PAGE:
I appreciate the detailed steps on how to sharpen a lawnmower blade correctly.

    • Allard Vdhooft says:

      Thank you for your feedback, Rachel! We’re glad you found the steps helpful in maintaining your lawnmower blade. Happy mowing!

  5. Brent Garrett says:

    How can I tell if my lawnmower blade is dull?

    • Allard Vdhooft says:

      New lawnmower blades may not feel sharp, but they are typically effective out of the box. Remember to maintain that angle for optimal cutting. Enjoy your gardening adventures, Brent!

  6. Krin Mendoza says:

    The importance of balancing lawnmower blades is something I never considered before.

    • Allard Vdhooft says:

      New lawnmower blade maintenance can make a big difference. Curious about sharpening and balancing tips? Check out the full blog post for more details!

  7. Zoe Hill says:

    This article has taught me so much about maintaining my lawnmower blade.

    • Allard Vdhooft says:

      I’m glad you found the article helpful! Maintaining your lawnmower blade is essential for a well-kept lawn. Let me know if you have any more questions!

  8. Eugene Peck says:

    Is it really necessary to sharpen lawnmower blades regularly?

    • Allard Vdhooft says:

      Regular blade maintenance is crucial for effective lawn care. New blades don’t typically come razor sharp, resembling a butter knife. Checking sharpness after 25 hours ensures optimal performance.

  9. Don Lawson says:

    Great tips on how to safely sharpen lawnmower blades.

    • Allard Vdhooft says:

      I’m glad you found the tips helpful for maintaining your lawnmower blades! If you have any more questions, feel free to ask. Happy mowing!

  10. Brad Barnes says:

    Is it normal for brand new lawnmower blades to feel less sharp?

    • Allard Vdhooft says:

      New blades come with a protective coating, making them feel less sharp. It’s normal; aim for a butter-knife-like edge. Proper maintenance is crucial.

  11. Nicole Smith says:

    How can I ensure that I am sharpening the blade correctly?

    • Allard Vdhooft says:

      Hi Nicole, a butter knife edge is ideal for new lawnmower blades. Check for dullness after 25 hours of use and sharpen as needed. Hope this helps!

  12. Edna Collins says:

    This information about lawnmower blades is very helpful!

    • Allard Vdhooft says:

      Thank you, Edna! We’re glad you found the information helpful. Feel free to reach out if you have any more questions about lawnmower blades.

  13. Melinda Perry says:

    Should I replace my lawnmower blade if it’s slightly damaged?

    • Allard Vdhooft says:

      To maintain efficiency, sharpen your slightly damaged blade rather than replacing it right away. Properly maintaining and sharpening the blade after every 25 hours of use will keep your lawnmower in top condition.

  14. Julie Bishop says:

    I will definitely keep an eye on the sharpness of my lawnmower blade from now on.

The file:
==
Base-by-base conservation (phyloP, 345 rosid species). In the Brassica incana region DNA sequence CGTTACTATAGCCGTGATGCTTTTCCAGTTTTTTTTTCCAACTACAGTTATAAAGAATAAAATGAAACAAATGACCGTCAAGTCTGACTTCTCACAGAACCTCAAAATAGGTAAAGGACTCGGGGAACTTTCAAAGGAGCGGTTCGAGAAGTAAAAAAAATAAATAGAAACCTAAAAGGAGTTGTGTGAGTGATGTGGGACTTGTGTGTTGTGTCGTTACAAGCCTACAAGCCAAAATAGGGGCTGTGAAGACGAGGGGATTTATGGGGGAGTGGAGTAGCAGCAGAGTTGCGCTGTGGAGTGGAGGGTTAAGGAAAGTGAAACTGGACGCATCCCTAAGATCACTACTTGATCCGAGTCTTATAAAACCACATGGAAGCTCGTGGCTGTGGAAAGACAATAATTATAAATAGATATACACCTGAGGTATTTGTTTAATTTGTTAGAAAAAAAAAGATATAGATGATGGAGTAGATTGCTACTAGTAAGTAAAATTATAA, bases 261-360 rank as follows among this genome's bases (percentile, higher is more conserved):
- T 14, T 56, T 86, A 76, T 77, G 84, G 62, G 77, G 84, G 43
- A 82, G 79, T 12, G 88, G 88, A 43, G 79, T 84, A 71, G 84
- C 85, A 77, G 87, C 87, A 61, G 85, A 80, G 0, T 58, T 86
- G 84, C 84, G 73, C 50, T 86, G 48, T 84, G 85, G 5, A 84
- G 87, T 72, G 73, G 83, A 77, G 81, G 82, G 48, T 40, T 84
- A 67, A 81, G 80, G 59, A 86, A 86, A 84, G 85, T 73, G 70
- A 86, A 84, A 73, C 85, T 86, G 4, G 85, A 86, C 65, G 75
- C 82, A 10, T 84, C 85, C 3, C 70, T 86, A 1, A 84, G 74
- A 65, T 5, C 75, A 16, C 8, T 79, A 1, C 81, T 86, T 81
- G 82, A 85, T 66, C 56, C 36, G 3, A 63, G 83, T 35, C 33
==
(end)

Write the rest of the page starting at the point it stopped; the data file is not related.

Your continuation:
• Allard Vdhooft says:

      Thank you for your attention to detail, Julie! The sharpness of your lawnmower blade can make all the difference in your lawn care routine.

  15. Morris Horton says:

    How do I know if I’m damaging the lawnmower blade when sharpening it?

    • Allard Vdhooft says:

      Sharpen new lawnmower blade edges just enough to resemble a butter knife – not too sharp. Check after 25 hours of use. Maintain the angle for optimal cutting. Happy mowing!

  16. Joe Rogers says:

    I never realized the impact of a sharp lawnmower blade on the lawn until now.

    • Allard Vdhooft says:

      Thanks for reading! The impact of a sharp lawnmower blade on your lawn can be surprising. We’re glad you found our research helpful. Keep your blades maintained for a healthy lawn.

  17. Ivan Robinson says:

    What precautions should I take when sharpening a lawnmower blade?

    • Allard Vdhooft says:

      Proper maintenance is key! Ensure the angle is around 40-45 degrees for effective cutting. Remember, a butter knife edge is ideal for a lawnmower blade. Happy mowing!

  18. Leslie Hicks says:

    Is there a specific tool needed to balance lawnmower blades?

    • Allard Vdhooft says:

      A new lawnmower blade should be more like a butter knife than razor-sharp. Regular maintenance and sharpening every 25 hours will keep your grass looking sharp and healthy.

  19. Tyrone Soto says:

    Can using a dull lawnmower blade harm the lawn?

    • Allard Vdhooft says:

      Maintain the edge of your lawnmower blade for optimal performance. Remember, a butter knife sharpness is just right for cutting grass effectively without excessive wear. Keep up with routine maintenance for a well-kept lawn.

  20. Frank Ramirez says:

    I had no idea that lawnmower blades didn’t need to be razor-sharp.

    • Allard Vdhooft says:

      I’m glad you found the information helpful, Frank! It’s always good to learn something new about lawn care. Feel free to reach out if you have any more questions.